I often have clients recovering from eating disorders ask me:

    “But what does that mean in terms of how many cookies I eat?”

         I tell them they need to find their own right answers that are the exact right balance of not restricting while not over indulging/bingeing. Unfortunately or fortunately, there is no list of “off-limits” foods like there is during pregnancy. However, finding the right loving limits in surrender in eating disorder recovery is similar to motherhood in that it is like working with a toddler. Power struggling will get you nowhere. You may win a few battles, but the war will continue to wage. Surrender is a flow and it is a willingness to continue to connect emotionally with yourself in the parts of you that weren’t met as a child. Eating cookies for lunch or never eating cookies aren’t what surrender is about. Asking questions such as “what do I really nRuby-Slipperseed right now?”  and “what is in the best service of my recovery?” are.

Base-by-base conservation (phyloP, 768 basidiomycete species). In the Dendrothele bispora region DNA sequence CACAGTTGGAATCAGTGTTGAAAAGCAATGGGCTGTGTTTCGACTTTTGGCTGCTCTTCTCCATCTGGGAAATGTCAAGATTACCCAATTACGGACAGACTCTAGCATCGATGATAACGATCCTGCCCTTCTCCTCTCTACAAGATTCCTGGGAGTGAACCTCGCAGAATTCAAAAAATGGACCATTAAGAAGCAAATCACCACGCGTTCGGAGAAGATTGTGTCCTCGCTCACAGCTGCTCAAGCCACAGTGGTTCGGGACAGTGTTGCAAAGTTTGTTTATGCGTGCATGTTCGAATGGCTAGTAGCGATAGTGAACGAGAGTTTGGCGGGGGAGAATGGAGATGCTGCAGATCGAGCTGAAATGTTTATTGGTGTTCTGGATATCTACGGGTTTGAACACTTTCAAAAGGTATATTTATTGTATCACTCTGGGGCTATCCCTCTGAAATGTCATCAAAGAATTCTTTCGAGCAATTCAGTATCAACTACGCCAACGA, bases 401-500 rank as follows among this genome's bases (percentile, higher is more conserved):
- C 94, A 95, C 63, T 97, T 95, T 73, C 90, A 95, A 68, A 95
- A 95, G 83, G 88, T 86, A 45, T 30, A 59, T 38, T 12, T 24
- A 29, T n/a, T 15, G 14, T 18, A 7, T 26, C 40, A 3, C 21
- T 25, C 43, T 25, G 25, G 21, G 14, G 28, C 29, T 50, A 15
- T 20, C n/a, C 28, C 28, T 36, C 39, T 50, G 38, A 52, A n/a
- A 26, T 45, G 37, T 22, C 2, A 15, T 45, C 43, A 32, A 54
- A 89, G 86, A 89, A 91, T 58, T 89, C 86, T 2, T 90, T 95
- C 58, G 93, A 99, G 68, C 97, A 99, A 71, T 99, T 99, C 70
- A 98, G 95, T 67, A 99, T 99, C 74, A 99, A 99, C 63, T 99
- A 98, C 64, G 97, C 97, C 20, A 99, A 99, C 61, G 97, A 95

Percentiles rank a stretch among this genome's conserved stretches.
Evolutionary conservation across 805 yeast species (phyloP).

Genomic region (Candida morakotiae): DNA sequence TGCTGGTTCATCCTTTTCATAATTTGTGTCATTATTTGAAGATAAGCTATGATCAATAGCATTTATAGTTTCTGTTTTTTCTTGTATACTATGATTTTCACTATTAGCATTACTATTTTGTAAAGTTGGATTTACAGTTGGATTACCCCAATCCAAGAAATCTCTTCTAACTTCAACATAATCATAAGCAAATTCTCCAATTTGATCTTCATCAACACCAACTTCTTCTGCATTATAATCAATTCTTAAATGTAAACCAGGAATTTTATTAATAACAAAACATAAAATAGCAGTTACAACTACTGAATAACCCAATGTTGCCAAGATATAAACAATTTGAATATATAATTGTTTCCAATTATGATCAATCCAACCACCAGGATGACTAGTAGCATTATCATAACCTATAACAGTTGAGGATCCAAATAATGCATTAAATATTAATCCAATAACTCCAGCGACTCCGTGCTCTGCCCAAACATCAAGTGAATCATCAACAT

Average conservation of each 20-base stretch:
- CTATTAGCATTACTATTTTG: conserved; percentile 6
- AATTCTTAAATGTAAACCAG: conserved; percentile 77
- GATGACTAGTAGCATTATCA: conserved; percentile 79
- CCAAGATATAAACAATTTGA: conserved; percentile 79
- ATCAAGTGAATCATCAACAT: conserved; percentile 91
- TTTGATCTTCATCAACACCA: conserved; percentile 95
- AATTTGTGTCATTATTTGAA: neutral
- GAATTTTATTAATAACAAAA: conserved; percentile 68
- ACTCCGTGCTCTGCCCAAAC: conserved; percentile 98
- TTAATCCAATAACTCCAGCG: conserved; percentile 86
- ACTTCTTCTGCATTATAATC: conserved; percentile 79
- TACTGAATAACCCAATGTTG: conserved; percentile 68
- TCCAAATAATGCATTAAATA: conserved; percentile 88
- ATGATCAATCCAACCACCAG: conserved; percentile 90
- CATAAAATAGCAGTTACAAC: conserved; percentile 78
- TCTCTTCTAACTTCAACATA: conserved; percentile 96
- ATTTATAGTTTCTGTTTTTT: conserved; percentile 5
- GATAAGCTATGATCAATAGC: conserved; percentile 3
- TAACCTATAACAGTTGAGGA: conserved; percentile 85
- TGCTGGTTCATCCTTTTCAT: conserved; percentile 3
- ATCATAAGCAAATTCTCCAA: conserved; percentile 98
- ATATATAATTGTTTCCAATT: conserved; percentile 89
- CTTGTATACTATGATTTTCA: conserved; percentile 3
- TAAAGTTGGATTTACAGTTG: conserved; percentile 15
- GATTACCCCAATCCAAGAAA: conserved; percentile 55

It’s not always an easy journey. It can be like Dorothy traveling the road to Oz. There are many lions, tigers, and bears along the way. And Oz isn’t really the destination. And you are always already home. But you still need to go on the journey to discover that. Then you will actually believe and trust in your body whatever the size or shape that there’s no place like home.